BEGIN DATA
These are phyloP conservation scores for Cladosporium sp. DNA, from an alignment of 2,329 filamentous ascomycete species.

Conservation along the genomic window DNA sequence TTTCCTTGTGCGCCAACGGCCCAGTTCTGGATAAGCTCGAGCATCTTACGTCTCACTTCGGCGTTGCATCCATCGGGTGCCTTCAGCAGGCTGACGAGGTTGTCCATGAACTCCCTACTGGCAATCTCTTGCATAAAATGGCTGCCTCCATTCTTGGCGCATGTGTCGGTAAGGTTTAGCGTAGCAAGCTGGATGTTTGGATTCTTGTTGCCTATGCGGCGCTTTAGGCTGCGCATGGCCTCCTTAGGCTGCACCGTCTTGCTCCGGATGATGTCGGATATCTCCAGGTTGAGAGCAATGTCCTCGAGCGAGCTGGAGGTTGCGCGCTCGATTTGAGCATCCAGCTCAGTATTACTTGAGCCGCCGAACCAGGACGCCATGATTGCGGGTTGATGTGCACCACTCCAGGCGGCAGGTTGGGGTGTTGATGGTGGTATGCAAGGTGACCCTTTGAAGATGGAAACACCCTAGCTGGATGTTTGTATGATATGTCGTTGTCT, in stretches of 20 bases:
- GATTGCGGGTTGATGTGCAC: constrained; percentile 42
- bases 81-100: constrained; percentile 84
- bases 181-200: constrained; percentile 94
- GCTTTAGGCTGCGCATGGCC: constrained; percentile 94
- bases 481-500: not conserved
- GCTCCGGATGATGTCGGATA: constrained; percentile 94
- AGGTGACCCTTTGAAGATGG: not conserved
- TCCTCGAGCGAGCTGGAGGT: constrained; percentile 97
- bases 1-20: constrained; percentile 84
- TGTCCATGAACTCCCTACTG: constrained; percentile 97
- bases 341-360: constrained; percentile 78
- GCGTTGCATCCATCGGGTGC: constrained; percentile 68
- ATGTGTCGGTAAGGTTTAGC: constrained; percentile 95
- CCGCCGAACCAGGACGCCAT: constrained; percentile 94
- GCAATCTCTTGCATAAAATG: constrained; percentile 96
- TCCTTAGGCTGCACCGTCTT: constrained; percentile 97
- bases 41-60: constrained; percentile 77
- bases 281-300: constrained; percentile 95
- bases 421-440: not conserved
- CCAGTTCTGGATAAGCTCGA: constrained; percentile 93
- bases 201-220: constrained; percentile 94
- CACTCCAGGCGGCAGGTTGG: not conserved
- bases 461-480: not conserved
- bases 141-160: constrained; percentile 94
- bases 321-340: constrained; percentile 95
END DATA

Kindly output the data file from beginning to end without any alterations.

These are phyloP conservation scores for Cladosporium sp. DNA, from an alignment of 2,329 filamentous ascomycete species.

Conservation along the genomic window DNA sequence TTTCCTTGTGCGCCAACGGCCCAGTTCTGGATAAGCTCGAGCATCTTACGTCTCACTTCGGCGTTGCATCCATCGGGTGCCTTCAGCAGGCTGACGAGGTTGTCCATGAACTCCCTACTGGCAATCTCTTGCATAAAATGGCTGCCTCCATTCTTGGCGCATGTGTCGGTAAGGTTTAGCGTAGCAAGCTGGATGTTTGGATTCTTGTTGCCTATGCGGCGCTTTAGGCTGCGCATGGCCTCCTTAGGCTGCACCGTCTTGCTCCGGATGATGTCGGATATCTCCAGGTTGAGAGCAATGTCCTCGAGCGAGCTGGAGGTTGCGCGCTCGATTTGAGCATCCAGCTCAGTATTACTTGAGCCGCCGAACCAGGACGCCATGATTGCGGGTTGATGTGCACCACTCCAGGCGGCAGGTTGGGGTGTTGATGGTGGTATGCAAGGTGACCCTTTGAAGATGGAAACACCCTAGCTGGATGTTTGTATGATATGTCGTTGTCT, in stretches of 20 bases:
- GATTGCGGGTTGATGTGCAC: constrained; percentile 42
- bases 81-100: constrained; percentile 84
- bases 181-200: constrained; percentile 94
- GCTTTAGGCTGCGCATGGCC: constrained; percentile 94
- bases 481-500: not conserved
- GCTCCGGATGATGTCGGATA: constrained; percentile 94
- AGGTGACCCTTTGAAGATGG: not conserved
- TCCTCGAGCGAGCTGGAGGT: constrained; percentile 97
- bases 1-20: constrained; percentile 84
- TGTCCATGAACTCCCTACTG: constrained; percentile 97
- bases 341-360: constrained; percentile 78
- GCGTTGCATCCATCGGGTGC: constrained; percentile 68
- ATGTGTCGGTAAGGTTTAGC: constrained; percentile 95
- CCGCCGAACCAGGACGCCAT: constrained; percentile 94
- GCAATCTCTTGCATAAAATG: constrained; percentile 96
- TCCTTAGGCTGCACCGTCTT: constrained; percentile 97
- bases 41-60: constrained; percentile 77
- bases 281-300: constrained; percentile 95
- bases 421-440: not conserved
- CCAGTTCTGGATAAGCTCGA: constrained; percentile 93
- bases 201-220: constrained; percentile 94
- CACTCCAGGCGGCAGGTTGG: not conserved
- bases 461-480: not conserved
- bases 141-160: constrained; percentile 94
- bases 321-340: constrained; percentile 95